This impressive portrait depicts a fashionable lady seated by a fountain in the middle of a rose garden. The sitter’s identity is unknown but she was doubtless of extremely high social standing and is shown here wearing a style of dress that was typically worn by the ladies at court in the 1660’s and 1670’s.
The style of cut is loose and appears informal, almost like a nightdress; the very informality projects the status of the wearer, as ‘etiquette demanded that those of a lower social position should never appear more informally dressed than their superiors’ (see
Dethloff, D. ‘Portraiture and Concepts of Beauty in Restoration Painting’ in Macleod, C. and Marciari Alexander J. (ed.), Painted Ladies: Women at the Court of Charles II, London, (2001), p.32).
The image is designed to project the beauty, virtuosity and wealth of the sitter. The lady’s left arm is resting on a fountain in a pose associated with reflection and melancholy.
Huysmans often depicted his sitters in idealised or Arcadian landscapes, some in the guise of a shepherdess and others sat in front of lemon or orange trees holding fruit, a symbol designed to reflect their fecundity.
Here the lady is seated in a rose garden: the red or pink rose was considered a sacred emblem of Venus, who had pricked herself on a thorn and tinted a white rose red with her blood in her hurry to get to her dying lover Adonis, but it was also associated with the virgin Mary, who was described as a rose without thorns. The setting amongst roses thus serves to symbolise both the sitter’s desirability and her flawless feminine perfection.
The artist was an expert at depicting the textures and folds of the rich fabrics worn by the nobility and he has captured in great detail the way that the light catches the tawny silks and the loose ringlets falling through the lady’s fingers.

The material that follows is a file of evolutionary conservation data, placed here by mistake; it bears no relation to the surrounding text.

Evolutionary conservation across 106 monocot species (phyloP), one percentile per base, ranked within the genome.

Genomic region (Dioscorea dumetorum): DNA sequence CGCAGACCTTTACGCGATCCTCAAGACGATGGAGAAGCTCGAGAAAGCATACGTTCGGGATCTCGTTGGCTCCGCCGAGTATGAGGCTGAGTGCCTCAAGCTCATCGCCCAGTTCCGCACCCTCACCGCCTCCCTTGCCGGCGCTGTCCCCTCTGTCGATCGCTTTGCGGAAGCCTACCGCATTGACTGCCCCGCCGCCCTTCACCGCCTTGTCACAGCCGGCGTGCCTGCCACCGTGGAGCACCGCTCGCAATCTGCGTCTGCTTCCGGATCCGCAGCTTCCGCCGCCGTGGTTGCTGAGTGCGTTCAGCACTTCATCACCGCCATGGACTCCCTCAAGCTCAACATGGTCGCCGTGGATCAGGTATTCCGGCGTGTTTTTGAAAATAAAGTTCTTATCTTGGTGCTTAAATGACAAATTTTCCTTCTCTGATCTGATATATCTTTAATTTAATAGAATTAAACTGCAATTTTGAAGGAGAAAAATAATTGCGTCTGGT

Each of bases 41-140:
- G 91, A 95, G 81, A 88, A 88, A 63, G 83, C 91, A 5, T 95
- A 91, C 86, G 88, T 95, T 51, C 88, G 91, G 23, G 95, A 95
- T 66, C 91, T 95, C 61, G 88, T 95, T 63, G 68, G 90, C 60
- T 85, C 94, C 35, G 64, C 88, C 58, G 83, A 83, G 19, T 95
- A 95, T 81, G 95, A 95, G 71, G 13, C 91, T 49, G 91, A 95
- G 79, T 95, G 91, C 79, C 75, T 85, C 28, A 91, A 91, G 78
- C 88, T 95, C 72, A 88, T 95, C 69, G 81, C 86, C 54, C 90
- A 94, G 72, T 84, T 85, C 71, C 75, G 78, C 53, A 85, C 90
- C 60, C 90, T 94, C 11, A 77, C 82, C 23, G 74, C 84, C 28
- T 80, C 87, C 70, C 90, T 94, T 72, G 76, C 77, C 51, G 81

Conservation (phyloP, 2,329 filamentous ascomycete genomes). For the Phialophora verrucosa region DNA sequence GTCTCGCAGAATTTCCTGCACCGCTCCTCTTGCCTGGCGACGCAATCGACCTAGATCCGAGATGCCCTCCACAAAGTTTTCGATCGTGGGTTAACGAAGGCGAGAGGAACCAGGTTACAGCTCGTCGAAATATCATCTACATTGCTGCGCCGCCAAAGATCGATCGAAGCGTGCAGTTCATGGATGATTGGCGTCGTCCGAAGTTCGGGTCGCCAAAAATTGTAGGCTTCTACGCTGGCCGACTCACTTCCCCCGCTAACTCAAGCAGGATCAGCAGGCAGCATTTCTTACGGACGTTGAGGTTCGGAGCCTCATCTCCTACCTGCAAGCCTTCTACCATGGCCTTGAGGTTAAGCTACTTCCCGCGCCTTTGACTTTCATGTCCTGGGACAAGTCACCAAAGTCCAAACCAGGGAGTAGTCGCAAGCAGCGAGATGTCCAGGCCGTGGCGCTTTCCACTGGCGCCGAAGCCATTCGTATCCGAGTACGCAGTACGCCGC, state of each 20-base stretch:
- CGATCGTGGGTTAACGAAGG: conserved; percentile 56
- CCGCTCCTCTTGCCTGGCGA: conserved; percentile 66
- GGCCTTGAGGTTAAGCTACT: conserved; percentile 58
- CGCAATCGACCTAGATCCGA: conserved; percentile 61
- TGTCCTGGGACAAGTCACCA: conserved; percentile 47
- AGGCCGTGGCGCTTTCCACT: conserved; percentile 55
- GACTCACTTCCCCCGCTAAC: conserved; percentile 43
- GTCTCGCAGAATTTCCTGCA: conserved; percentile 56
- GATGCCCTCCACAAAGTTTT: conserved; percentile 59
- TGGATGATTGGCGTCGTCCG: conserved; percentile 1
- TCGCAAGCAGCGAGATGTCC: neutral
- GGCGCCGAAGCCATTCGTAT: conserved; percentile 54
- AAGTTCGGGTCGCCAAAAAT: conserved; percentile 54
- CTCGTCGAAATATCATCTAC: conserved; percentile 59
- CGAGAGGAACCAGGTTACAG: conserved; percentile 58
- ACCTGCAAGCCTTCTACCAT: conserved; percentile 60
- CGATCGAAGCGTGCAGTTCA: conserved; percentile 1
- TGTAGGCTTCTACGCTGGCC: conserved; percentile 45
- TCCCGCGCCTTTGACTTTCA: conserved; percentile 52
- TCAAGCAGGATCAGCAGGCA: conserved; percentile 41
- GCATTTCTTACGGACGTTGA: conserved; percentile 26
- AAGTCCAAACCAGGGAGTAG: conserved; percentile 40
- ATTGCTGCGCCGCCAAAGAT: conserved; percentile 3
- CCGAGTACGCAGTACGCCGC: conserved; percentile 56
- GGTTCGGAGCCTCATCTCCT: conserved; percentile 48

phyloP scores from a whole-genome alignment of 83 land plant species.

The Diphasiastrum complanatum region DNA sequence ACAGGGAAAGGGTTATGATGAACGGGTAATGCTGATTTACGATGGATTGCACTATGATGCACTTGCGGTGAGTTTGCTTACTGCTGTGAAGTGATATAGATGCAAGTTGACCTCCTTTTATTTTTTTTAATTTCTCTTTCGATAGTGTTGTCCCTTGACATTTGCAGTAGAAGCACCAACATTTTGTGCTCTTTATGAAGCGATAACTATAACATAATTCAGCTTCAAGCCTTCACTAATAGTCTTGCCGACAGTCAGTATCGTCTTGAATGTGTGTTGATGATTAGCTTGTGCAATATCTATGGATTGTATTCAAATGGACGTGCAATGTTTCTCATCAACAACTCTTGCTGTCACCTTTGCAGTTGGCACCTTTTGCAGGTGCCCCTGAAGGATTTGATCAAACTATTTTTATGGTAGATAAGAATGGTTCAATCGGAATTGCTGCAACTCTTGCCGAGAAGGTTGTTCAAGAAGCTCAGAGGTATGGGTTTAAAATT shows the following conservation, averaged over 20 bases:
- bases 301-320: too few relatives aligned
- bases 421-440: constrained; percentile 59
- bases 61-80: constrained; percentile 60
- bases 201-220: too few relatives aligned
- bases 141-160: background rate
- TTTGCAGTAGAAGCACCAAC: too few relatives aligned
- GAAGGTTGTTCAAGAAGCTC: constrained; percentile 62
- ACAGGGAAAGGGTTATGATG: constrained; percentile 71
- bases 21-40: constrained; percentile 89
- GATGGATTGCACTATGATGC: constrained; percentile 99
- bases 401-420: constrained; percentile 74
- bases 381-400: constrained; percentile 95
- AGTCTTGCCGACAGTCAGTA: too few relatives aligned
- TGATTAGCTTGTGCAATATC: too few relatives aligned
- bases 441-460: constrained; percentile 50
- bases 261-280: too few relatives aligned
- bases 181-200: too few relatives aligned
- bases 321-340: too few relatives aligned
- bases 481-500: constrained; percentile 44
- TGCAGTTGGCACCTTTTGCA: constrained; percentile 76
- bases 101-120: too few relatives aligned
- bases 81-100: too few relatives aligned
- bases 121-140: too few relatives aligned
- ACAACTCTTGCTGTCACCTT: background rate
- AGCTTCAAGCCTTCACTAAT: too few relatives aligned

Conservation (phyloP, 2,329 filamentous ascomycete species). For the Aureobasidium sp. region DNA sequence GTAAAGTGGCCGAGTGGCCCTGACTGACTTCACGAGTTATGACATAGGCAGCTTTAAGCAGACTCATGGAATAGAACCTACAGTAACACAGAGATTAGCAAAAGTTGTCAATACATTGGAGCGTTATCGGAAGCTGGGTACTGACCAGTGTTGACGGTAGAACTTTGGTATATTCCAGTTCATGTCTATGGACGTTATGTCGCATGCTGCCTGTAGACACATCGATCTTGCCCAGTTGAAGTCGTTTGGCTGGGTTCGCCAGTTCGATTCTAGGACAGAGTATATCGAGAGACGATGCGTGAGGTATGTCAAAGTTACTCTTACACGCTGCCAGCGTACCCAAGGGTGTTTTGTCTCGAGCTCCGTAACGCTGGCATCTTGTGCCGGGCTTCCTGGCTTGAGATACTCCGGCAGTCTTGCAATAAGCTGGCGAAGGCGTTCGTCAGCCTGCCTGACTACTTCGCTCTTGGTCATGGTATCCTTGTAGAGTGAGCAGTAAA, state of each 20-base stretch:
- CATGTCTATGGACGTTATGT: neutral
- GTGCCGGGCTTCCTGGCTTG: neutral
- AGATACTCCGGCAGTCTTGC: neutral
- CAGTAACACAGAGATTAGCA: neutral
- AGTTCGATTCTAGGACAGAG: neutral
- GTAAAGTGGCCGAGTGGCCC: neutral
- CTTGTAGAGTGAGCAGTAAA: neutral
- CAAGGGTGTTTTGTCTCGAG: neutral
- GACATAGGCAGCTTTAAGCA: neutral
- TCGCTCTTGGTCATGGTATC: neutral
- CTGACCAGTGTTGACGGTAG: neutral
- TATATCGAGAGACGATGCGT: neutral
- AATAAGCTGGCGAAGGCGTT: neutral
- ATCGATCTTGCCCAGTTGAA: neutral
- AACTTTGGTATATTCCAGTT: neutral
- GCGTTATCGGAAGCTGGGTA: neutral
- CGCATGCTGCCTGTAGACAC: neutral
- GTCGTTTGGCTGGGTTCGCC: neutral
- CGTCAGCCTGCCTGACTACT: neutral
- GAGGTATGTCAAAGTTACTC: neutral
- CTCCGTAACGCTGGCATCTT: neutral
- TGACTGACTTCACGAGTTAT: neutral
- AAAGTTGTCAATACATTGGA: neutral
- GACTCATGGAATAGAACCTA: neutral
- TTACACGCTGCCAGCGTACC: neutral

Huysmans, (sometimes referred to as Houseman), was born in Antwerp in the 1630’s. Having come from a family of artists, he trained under Flemish painter Frans Wouters, before moving to England to seek his fortune around the time of the restoration.
The restoration of the monarchy in 1660, and subsequent revival of the court, broughtwith it many opportunities for patronage and Huysmans soon became one of the fashionable painters at the court of Charles II.
Whilst England was under the puritanical rule of Oliver Cromwell, Charles had spent many years living in exile in France. The young king picked up a taste for foreign fashion and on his return set up a court that was more lavish and licentious than any that had gone before. It was a place where theatrical performance was commonplace and where powerful women would take a new prominence, many winning great influence and celebrity.
Huysmans’ work followed the continental baroque style that had influenced him during his training, often making use of elaborate and theatrical outfits and props. He brilliantly captured this exciting and sumptuous new atmosphere in the dramatic poses and lavish costumes of his sitters, particularly in his portraits of court beauties who he sometimes depicted in the guise of figures from allegory or mythology, such as the Roman goddess Diana.
The famous diarist, Samuel Pepys visited Huysmans’ studio in 1664. Pepys was clearly impressed, commenting that during his visit, he had seen ‘as good pictures, I think, as ever I saw’, and noting that the artist was capable of a more exact likeness than his famous contemporary Sir Peter Lely, (see Coward, B. A Companion to Stuart Britain, Oxford, (2003), p.203). Certainly the diarist records that by 1664, Huysmans was reckoned to be the better painter of the two amongst the circle of the Queen, Catherine of Braganza.
Catherine commissioned Huysmans to complete an altarpiece for her chapel in St James’ Palace and several portraits, including one of her dressed as a shepherdess, which remains in the Royal Collection. He styled himself ‘The Queen’s Painter’, and certainly his portraits of her show a more profound interpretation of her character than can be found in the works of his rivals.
Huysmans’ work continued to be popular at court and he painted many important members of the aristocracy, including the Duke of Lauderdale and the Duke of Albemarle. The artist’s career in London was briefly interrupted in 1666, when he temporarily relocated to Sussex, perhaps fearing that his Catholic faith might attract suspicion in the paranoid and xenophobic atmosphere following the Great Fire of London. He died thirty years later in London in 1696 and was interred at St. James’s Piccadilly.
Macleod, C. and Marciari Alexander J. (ed.), Painted Ladies: Women at the Court of Charles II, London,
Coward, B. A Companion to Stuart Britain, Oxford, (2003).